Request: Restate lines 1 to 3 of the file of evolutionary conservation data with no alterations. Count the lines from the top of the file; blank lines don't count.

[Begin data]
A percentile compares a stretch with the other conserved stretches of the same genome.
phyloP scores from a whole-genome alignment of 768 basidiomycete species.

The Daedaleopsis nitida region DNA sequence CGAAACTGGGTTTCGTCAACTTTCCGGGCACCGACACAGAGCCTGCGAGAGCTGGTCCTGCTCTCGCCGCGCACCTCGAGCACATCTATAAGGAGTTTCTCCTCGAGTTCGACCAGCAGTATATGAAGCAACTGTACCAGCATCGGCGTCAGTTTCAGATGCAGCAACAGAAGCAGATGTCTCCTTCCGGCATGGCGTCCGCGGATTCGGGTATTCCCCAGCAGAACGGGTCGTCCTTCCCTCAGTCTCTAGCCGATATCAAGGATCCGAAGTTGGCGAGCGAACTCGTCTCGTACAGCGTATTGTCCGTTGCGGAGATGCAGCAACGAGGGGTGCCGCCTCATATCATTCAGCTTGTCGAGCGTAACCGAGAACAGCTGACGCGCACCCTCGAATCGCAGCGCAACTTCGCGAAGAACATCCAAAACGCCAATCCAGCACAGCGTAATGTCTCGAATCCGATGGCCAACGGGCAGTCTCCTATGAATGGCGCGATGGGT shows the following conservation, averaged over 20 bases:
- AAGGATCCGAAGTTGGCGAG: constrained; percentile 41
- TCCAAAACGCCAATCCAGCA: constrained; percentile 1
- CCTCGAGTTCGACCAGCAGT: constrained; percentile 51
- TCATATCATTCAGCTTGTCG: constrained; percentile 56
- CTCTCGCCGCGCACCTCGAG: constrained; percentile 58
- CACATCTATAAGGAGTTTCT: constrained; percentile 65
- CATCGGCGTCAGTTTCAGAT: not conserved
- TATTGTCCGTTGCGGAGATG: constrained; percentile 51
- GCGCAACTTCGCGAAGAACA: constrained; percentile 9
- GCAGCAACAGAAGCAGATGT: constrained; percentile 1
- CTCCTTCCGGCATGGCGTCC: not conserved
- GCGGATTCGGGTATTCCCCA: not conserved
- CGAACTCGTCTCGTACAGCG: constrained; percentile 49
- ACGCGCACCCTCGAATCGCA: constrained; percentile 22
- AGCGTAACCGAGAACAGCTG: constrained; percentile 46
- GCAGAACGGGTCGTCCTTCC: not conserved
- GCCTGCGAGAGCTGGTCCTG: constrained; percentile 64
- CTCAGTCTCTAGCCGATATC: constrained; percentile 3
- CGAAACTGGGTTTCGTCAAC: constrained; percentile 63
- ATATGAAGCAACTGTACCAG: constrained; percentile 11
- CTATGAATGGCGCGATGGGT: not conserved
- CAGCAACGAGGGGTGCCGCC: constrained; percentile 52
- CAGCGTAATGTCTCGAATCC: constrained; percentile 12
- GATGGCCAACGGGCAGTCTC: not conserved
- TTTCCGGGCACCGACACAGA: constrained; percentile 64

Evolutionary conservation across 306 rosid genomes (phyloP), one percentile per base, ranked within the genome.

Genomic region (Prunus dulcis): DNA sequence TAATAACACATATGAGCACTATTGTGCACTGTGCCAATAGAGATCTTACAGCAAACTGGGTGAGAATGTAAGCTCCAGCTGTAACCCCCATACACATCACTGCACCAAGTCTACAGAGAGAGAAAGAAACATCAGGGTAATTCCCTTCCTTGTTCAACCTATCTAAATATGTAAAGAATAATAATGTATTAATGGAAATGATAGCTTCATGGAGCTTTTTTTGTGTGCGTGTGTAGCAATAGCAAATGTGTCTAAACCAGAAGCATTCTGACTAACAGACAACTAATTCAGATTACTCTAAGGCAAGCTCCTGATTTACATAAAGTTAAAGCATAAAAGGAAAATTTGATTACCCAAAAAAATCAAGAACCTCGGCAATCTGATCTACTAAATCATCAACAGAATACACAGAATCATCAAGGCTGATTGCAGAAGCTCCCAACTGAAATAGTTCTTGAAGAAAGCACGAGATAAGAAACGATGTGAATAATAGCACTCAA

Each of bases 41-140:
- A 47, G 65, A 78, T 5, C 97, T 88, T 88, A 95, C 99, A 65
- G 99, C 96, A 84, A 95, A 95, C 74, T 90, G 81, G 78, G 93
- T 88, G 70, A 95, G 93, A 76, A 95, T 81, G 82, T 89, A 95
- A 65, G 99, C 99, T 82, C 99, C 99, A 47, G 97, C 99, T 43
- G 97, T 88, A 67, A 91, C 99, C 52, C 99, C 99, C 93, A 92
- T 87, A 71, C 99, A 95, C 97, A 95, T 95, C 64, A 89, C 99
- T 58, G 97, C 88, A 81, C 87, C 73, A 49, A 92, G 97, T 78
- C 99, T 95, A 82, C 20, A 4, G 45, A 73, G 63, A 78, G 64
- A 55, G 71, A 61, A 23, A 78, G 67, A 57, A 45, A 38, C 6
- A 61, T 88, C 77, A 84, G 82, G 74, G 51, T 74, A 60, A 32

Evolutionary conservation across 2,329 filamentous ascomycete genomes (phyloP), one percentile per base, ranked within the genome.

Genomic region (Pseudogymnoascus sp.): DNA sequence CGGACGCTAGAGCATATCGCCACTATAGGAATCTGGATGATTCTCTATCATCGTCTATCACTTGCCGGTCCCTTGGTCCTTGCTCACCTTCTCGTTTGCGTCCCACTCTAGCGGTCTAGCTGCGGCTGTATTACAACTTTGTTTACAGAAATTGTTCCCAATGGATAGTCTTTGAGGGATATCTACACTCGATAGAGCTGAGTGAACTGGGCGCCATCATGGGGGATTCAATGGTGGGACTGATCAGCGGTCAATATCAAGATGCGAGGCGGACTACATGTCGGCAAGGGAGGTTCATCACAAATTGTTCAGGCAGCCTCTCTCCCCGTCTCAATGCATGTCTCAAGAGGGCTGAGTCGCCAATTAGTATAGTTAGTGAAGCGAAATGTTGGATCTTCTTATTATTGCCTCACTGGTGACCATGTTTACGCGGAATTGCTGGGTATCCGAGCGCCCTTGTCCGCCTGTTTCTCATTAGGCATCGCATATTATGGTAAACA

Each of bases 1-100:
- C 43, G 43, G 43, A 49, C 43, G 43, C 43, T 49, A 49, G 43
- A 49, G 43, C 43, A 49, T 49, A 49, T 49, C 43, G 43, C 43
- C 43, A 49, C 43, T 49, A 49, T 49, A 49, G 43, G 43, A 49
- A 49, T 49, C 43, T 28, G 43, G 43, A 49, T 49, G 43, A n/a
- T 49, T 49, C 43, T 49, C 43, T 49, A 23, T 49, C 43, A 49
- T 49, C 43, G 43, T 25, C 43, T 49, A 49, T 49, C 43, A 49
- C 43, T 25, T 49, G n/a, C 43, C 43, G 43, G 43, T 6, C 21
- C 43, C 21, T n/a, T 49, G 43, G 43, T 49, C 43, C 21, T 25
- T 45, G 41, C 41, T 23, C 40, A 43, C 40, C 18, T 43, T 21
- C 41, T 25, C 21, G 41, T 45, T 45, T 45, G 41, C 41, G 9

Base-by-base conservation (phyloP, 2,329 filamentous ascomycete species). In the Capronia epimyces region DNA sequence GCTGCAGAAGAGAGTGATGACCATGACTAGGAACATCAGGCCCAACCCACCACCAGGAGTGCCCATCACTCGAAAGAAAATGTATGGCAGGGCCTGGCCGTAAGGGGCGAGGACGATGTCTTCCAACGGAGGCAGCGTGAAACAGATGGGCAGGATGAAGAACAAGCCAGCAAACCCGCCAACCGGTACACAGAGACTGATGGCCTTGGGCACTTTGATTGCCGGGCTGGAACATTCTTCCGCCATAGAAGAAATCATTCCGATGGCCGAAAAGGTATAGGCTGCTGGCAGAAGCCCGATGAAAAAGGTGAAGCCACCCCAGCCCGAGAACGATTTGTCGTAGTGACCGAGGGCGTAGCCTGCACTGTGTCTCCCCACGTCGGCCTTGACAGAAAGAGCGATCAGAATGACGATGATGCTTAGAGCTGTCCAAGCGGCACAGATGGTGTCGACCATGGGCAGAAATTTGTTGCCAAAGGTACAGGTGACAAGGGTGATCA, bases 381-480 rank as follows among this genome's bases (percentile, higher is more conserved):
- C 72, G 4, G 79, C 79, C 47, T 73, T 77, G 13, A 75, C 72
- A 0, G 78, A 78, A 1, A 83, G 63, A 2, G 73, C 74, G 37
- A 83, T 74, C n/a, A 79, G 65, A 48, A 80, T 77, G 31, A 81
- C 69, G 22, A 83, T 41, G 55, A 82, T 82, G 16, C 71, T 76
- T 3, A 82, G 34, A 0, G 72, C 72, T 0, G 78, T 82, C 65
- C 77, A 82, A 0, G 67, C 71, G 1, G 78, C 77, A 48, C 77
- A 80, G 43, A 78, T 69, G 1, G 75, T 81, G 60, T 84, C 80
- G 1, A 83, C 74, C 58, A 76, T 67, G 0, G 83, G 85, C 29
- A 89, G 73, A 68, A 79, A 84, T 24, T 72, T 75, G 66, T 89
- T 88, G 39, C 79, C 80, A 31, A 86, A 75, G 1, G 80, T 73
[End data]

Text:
A percentile compares a stretch with the other conserved stretches of the same genome.
phyloP scores from a whole-genome alignment of 768 basidiomycete species.

The Daedaleopsis nitida region DNA sequence CGAAACTGGGTTTCGTCAACTTTCCGGGCACCGACACAGAGCCTGCGAGAGCTGGTCCTGCTCTCGCCGCGCACCTCGAGCACATCTATAAGGAGTTTCTCCTCGAGTTCGACCAGCAGTATATGAAGCAACTGTACCAGCATCGGCGTCAGTTTCAGATGCAGCAACAGAAGCAGATGTCTCCTTCCGGCATGGCGTCCGCGGATTCGGGTATTCCCCAGCAGAACGGGTCGTCCTTCCCTCAGTCTCTAGCCGATATCAAGGATCCGAAGTTGGCGAGCGAACTCGTCTCGTACAGCGTATTGTCCGTTGCGGAGATGCAGCAACGAGGGGTGCCGCCTCATATCATTCAGCTTGTCGAGCGTAACCGAGAACAGCTGACGCGCACCCTCGAATCGCAGCGCAACTTCGCGAAGAACATCCAAAACGCCAATCCAGCACAGCGTAATGTCTCGAATCCGATGGCCAACGGGCAGTCTCCTATGAATGGCGCGATGGGT shows the following conservation, averaged over 20 bases: